GeoPython 2020

A reusable computational workflow to assess urban heat islands in Python
2020-09-22, 09:45–10:15, Room 2

We show how remote sensing data, air temperature measurements and cadastral datasets can be used to simulate urban heat islands with the urban cooling model of the InVEST software platform.

The global increase of urban populations brings new challenges to urban planning and policy making. In the context of climate change, urban heat mitigation is a major priority for many cities that are exposed to rising temperatures and heat waves. To that end, it is central to understand the relationship between the spatial pattern of urban land cover and the intensity and distribution of urban heat islands.

While most research suggests a significant relationships between the spatial composition and configuration of urban tree canopy and the distribution of land surface temperature, many contradicting results regarding the magnitude and direction of such correlations have been reported. Overall, two major weaknesses might be noted in such approaches. On the one hand, land surface temperature cannot fully represent human exposure to heat, which is better represented by air temperature, e.g., at 2-m above the surface. On the other hand, and most importantly, even when accounting for spatial auto-correlation, statistical approaches are hard to relate to the physical mechanisms driving urban heat islands and therefore can hardly enlighten the understanding of the phenomenon.

The aim of this presentation is to propose a reusable computational workflow to model urban heat islands that addresses the shortcomings reviewed above. The approach is based on the urban cooling model of the InVEST software platform, which models the urban air temperature as a function of three main physical mechanisms, namely the shade, evapotranspiration and albedo. Four main inputs are required, which are a categorical land cover raster map, a biophysical table containing model information of each LULC class of the map, a high-resolution tree canopy map, and a reference evapotranspiration raster. The proposed computational workflow consists of three steps. Firstly, a supervised learning approach combines openly available satellite data and air temperature measurements from monitoring stations in order to downscale the latter and obtain a map of air temperature at an appropriate resolution. Such map will then serve two purposes, i.e., to compute the input reference evapotranspiration raster, and to calibrate the urban cooling model. Secondly, in order to better represent for the spatial heterogeneity of urban landscapes, the land cover raster map is coupled with the tree canopy map to refine the land cover classes depending on their proportion of tree cover. For instance, pixels of a sidewalk'' class could be reclassified to further distinguish pixels of asidewalk with high tree cover'' and ``sidewalk with low tree cover''. The reclassification will be accounted for in the biophysical table so that pixels with high tree cover have greater shading coefficients. Finally, the preprocessed data will be fed into the urban cooling model to achieve a distribution of air temperature that mimics the patterns observed empirically.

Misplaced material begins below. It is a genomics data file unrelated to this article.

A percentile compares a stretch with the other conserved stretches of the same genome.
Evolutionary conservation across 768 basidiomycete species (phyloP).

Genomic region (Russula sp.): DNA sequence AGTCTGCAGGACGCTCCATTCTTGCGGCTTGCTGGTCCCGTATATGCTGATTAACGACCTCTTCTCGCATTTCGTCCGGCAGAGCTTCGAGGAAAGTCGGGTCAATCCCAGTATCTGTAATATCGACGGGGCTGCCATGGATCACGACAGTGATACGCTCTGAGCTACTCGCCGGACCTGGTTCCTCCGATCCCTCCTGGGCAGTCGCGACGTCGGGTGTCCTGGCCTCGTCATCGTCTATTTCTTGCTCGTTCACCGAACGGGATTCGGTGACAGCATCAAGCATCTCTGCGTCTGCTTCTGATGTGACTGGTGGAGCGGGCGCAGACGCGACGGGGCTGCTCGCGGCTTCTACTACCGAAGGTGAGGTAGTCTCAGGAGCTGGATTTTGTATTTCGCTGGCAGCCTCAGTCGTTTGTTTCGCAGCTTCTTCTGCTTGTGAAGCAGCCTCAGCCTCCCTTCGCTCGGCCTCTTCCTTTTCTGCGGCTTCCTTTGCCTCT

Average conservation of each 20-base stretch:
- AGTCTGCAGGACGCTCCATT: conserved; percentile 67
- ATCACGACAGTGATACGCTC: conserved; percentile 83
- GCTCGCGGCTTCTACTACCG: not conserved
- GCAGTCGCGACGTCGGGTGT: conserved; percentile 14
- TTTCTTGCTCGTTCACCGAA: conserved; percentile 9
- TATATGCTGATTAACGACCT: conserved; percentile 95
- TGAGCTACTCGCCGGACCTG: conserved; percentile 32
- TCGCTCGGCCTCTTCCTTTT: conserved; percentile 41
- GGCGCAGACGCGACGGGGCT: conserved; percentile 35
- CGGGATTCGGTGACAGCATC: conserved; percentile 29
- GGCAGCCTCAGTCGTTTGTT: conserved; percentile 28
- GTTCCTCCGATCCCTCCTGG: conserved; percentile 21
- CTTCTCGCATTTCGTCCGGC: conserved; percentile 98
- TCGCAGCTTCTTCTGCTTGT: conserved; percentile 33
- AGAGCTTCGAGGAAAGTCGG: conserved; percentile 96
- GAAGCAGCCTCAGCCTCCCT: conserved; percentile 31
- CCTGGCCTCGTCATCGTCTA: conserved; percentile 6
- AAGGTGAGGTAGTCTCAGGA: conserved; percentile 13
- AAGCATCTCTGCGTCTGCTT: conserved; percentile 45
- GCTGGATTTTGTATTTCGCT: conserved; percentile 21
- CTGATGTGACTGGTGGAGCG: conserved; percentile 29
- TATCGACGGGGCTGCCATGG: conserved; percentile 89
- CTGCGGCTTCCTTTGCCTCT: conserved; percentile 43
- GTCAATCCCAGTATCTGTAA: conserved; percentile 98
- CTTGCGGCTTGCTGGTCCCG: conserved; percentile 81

An example application to the study of urban heat islands in the Swiss urban agglomeration of Lausanne will be presented in order to show how the computational workflow might be applied in realistic settings. Additionally, the proposed approach aims at providing a reusable method with moderate data requirements that can be applied to very distinct urban areas, and might thus provide new insights into many of the contradicting results encountered in the literature.